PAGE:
The journey of Coronado, 1540-1542, from the city of Mexico to the Grand Canon of the Colorado and the buffalo plains of Texas, Kansas and Nebraska, as told by himself and his followers Page: 37 of 288
The following text was automatically extracted from the image on this page using optical character recognition software:
THE JOURNEY OF CORONADO
Guzman received word that the Marquis of
the Valley, Don Fernando Cortes, had come
from Spain with his new title,1 and with
great favors and estates, and as Nunio de
Guzman had been a great rival of his at the
time he was president,2 and had done much
damage to his property and to that of his
friends, he feared that Don Fernando Cortes
would want to pay him back in the same
way, or worse.. So he decided to establish
the town of Culiacan there and to go back
with the other men, without doing anything
After his return from this expedition, he
founded Xalisco, where the city of Com-
postela is situated, and Tonala, which is
called Guadalaxara,' and now this is the
New Kingdom of Galicia. The guide they
had, who was called Tejo, died about this
time, and thus the name of these Seven
Cities and the search for them remains until
now, since they have not been discovered.'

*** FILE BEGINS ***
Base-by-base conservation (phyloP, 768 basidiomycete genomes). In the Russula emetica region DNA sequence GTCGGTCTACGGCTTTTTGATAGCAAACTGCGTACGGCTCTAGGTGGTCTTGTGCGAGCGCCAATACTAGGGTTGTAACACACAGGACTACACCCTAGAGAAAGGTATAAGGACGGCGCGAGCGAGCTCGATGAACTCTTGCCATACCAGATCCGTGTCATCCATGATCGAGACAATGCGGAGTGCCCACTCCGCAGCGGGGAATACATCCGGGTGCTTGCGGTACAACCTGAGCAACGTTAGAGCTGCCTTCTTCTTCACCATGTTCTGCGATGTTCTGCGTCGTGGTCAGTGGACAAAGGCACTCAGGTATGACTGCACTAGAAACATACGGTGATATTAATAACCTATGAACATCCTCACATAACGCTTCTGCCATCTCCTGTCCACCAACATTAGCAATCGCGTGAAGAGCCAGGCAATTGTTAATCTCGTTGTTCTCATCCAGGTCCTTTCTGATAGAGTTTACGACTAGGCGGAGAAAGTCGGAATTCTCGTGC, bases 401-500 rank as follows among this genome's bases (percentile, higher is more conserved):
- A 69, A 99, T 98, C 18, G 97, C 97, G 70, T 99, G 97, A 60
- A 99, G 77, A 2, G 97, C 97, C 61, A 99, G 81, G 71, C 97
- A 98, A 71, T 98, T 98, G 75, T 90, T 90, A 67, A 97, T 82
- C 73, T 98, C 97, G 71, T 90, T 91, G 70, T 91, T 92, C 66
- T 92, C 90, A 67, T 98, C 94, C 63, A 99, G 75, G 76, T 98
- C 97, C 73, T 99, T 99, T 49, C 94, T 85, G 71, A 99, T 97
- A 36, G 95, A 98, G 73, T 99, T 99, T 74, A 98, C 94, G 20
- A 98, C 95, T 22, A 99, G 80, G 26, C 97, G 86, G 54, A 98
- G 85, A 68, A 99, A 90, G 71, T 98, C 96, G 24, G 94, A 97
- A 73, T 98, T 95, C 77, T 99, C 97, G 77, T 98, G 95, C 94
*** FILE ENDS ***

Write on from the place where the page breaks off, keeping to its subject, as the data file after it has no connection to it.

Marques del Valle de Oaxaca y Capitan General
de la Nueva Espafa y de la Costa del Sur.
2Guzman had presided over the trial of Cortes,
who was in Spain at the time, for the murder of his
first wife seven years previously (October, 1522).
See Zaragoza's edition of Suarez de Peralta's Trata-
do, p. 315.
3 The name was changed in 1540.
4The best discussion of the stories of the Seven
Caves and the Seven Cities is in Bandelier's Contri-
butions, p. 9, ff.
Here’s what’s next.
This book can be searched. Note: Results may vary based on the legibility of text within the document.
Citing and Sharing
Basic information for referencing this web page. We also provide extended guidance on usage rights, references, copying or embedding.
Reference the current page of this Book.
Winship, George Parker. The journey of Coronado, 1540-1542, from the city of Mexico to the Grand Canon of the Colorado and the buffalo plains of Texas, Kansas and Nebraska, as told by himself and his followers, book, 1922; New York. (texashistory.unt.edu/ark:/67531/metapth3161/m1/37/: accessed May 22, 2017), University of North Texas Libraries, The Portal to Texas History, texashistory.unt.edu; .